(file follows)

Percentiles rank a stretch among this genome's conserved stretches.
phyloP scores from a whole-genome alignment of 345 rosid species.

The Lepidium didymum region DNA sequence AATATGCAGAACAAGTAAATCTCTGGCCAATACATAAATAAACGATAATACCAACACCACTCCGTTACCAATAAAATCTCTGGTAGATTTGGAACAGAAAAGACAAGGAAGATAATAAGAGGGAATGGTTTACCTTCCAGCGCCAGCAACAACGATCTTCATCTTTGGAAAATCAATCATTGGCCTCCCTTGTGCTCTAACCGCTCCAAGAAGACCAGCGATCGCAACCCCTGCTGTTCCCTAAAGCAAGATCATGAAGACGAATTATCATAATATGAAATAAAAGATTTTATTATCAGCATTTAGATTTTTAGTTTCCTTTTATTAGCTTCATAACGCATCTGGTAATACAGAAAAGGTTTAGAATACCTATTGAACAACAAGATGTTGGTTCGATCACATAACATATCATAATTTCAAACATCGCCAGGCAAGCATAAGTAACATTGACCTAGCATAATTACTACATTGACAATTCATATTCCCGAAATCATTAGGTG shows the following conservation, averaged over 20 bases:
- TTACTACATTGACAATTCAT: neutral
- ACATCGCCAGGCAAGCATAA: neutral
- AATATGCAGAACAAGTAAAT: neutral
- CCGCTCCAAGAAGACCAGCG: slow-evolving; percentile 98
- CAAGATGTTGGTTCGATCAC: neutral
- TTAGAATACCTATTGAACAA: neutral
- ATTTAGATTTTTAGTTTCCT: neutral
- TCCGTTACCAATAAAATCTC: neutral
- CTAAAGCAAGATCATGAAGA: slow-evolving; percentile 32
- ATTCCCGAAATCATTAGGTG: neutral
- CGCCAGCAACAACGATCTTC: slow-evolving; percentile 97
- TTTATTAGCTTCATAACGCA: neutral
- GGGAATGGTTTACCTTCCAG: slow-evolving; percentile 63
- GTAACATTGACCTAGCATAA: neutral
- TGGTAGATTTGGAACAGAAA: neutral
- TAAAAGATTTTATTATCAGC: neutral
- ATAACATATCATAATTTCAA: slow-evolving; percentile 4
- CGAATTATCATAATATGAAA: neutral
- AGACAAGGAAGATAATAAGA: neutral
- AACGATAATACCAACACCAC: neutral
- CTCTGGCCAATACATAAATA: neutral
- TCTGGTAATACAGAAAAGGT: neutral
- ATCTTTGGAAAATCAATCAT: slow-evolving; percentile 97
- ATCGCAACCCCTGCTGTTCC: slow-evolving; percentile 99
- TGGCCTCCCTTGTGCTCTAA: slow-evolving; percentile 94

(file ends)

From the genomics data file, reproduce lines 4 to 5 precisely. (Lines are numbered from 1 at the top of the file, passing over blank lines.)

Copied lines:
- TTACTACATTGACAATTCAT: neutral
- ACATCGCCAGGCAAGCATAA: neutral